Shareholders round on SMG for rejecting pounds 100m Virgin bid

SOME OF SMG's leading shareholders have criticised the media group for instantly rebuffing a pounds 100m bid from 3i, the private equity group, for its Virgin Radio business.

F&C Asset Management lashed out yesterday at SMG's performance record with the Virgin Radio business, and implored that it enter talks with 3i. Meanwhile ITV, which is SMG's biggest shareholder, has agreed to meet the 3i consortium and its chairman, Lord Alli, the media entrepreneur.

City and industry sources said the approach for Virgin could lead to a break-up of SMG, which owns two ITV franchises and billboard and cinema advertising businesses.

In unusually blunt comments, Hilary Aldridge, a fund manger at F&C - a top three SMG shareholder with a 4.5 per cent stake - said: "Virgin Radio is a great asset but one that would benefit from more dynamic management. We could welcome discussions on its value."

A number of shareholders expressed concern that SMG never brought the bid, first made before Christmas, to their attention. Lord Alli made a face-to-face presentation to Christopher Masters, SMG's chairman, in mid- December but the cash offer became public only on Thursday when the Labour peer wrote to SMG again, seeking talks. Lord Alli was rebuffed on both occasions. SMG said it is not considering his offer.

Shareholders said they were concerned about reports that SMG had apparently set its face against selling Virgin Radio.

Following the latest rejection, Lord Alli's consortium has contacted SMG shareholders, seeking talks, to try to put pressure on SMG to sell.

ITV, which has a 17 per cent stake, has agreed in principle to meet Lord Alli's bidding team. Chris Evans, the former owner of Virgin Radio and a 3 per cent shareholder in SMG, is unlikely to support the company, as he has clashed repeatedly with SMG management. The attitude of Fidelity, which has a 10 per cent stake, will now be crucial.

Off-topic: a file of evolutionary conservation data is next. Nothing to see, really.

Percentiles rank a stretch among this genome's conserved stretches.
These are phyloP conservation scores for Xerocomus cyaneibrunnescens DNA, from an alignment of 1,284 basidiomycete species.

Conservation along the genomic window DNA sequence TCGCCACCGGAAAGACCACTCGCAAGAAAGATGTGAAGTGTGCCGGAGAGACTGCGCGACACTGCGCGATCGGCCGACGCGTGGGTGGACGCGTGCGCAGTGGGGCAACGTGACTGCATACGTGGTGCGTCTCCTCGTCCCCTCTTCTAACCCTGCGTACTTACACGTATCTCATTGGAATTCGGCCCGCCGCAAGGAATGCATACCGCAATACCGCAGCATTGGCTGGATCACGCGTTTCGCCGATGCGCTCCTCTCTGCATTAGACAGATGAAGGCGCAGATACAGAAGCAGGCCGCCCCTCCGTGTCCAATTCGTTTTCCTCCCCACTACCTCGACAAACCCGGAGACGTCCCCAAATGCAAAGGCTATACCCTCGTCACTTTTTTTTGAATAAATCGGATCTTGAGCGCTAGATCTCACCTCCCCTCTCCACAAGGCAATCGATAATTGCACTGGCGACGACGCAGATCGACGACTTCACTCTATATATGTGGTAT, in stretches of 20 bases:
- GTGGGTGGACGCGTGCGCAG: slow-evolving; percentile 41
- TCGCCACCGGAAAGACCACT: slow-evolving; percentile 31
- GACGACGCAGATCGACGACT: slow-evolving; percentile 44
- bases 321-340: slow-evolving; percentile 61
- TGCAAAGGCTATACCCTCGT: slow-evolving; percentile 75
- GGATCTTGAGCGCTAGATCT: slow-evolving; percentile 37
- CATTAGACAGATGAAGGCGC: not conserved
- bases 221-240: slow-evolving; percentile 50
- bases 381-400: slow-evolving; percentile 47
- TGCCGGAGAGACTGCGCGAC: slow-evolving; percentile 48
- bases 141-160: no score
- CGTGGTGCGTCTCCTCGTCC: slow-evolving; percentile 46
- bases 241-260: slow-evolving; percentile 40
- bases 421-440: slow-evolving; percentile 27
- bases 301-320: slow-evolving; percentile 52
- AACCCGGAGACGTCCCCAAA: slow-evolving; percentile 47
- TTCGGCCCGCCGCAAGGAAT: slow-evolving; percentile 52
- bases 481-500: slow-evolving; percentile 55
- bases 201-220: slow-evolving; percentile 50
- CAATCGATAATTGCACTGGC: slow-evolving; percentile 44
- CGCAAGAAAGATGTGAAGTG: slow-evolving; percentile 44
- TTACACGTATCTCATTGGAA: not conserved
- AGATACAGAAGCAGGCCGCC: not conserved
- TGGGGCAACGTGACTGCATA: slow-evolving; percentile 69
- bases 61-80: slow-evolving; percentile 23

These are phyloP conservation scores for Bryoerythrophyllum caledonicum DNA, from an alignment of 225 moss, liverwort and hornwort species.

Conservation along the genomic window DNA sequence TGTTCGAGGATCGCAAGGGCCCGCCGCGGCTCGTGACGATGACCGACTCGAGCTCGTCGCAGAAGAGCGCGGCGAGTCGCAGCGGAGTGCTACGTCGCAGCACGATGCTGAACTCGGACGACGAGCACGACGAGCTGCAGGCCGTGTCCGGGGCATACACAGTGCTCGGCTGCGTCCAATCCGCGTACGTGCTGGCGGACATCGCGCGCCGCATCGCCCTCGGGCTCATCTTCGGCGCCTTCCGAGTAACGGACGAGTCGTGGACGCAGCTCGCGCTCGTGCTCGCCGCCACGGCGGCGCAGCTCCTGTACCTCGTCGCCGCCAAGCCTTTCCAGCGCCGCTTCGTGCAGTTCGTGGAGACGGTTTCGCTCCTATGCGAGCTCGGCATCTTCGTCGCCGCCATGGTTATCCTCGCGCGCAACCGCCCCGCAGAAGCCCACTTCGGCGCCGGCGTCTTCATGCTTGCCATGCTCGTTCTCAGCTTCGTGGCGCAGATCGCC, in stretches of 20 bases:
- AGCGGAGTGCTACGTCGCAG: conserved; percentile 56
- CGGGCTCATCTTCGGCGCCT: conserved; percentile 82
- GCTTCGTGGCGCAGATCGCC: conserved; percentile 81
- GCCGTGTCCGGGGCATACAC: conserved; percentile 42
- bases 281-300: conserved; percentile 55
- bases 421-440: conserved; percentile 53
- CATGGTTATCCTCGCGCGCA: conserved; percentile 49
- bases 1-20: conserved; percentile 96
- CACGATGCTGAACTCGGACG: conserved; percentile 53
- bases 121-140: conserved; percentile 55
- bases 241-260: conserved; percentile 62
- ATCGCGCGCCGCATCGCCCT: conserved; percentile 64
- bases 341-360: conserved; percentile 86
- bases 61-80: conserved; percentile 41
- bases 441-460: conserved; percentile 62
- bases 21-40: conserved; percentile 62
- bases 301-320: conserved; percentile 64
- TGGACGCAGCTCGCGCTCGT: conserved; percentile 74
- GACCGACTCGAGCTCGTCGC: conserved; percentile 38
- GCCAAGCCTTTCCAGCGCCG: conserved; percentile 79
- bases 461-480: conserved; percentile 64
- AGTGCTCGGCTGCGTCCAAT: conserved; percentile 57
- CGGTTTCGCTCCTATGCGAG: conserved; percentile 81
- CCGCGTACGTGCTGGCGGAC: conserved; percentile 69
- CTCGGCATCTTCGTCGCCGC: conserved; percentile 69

It also emerged yesterday that other radio groups would be interested in buying Virgin, which owns one of only three national analogue broadcast licences in the commercial sector. It is understood that Guardian Media Group (GMG), Emap, Capital Radio and Chrysalis may be interested in Virgin Radio.

City sources said if Virgin Radio was put up for auction, it would be likely to fetch more than the pounds 100m offer made by Lord Alli's consortium. Some reckoned it could make pounds 130m.

Virgin Radio was bought for about pounds 200m as part of SMG's Ginger Media acquisition in 2000 at the height of the stock market boom. Under SMG control, Virgin Radio, a rock station, has seen a collapse in its audience numbers and profitability.

Richard Menzies-Gow, an analyst at Dresdner Kleinwort Wasserstein, said: "They've yet to prove they can truly run a radio business."

Since the end of 1999, Virgin combined its AM and FM audience and it has dropped by 40 per cent, from 24.7 million listening hours per week to 14.8 million in the most recent figures. Estimated earnings, before interest and tax for the current year at Virgin Radio, are forecast at pounds 5.6m.

In the key battleground of breakfast shows, Virgin Radio's morning DJs, Pete and Geoff, have lost out. In the most recent figures for the lucrative London market, their show had a market share of just 2.4 per cent.

Mr Menzies-Gow said: "GMG is particularly keen and can afford a longer- term view on the investment so would be our favourite to win in an auction."

John Myers, the head of radio at GMG, has said it would be interested in acquiring Virgin. David Mansfield, the chief executive of Capital Radio, recently reaffirmed his interest, despite Capital's forthcoming merger with GWR, which will give it 40 per cent of the radio advertising market.

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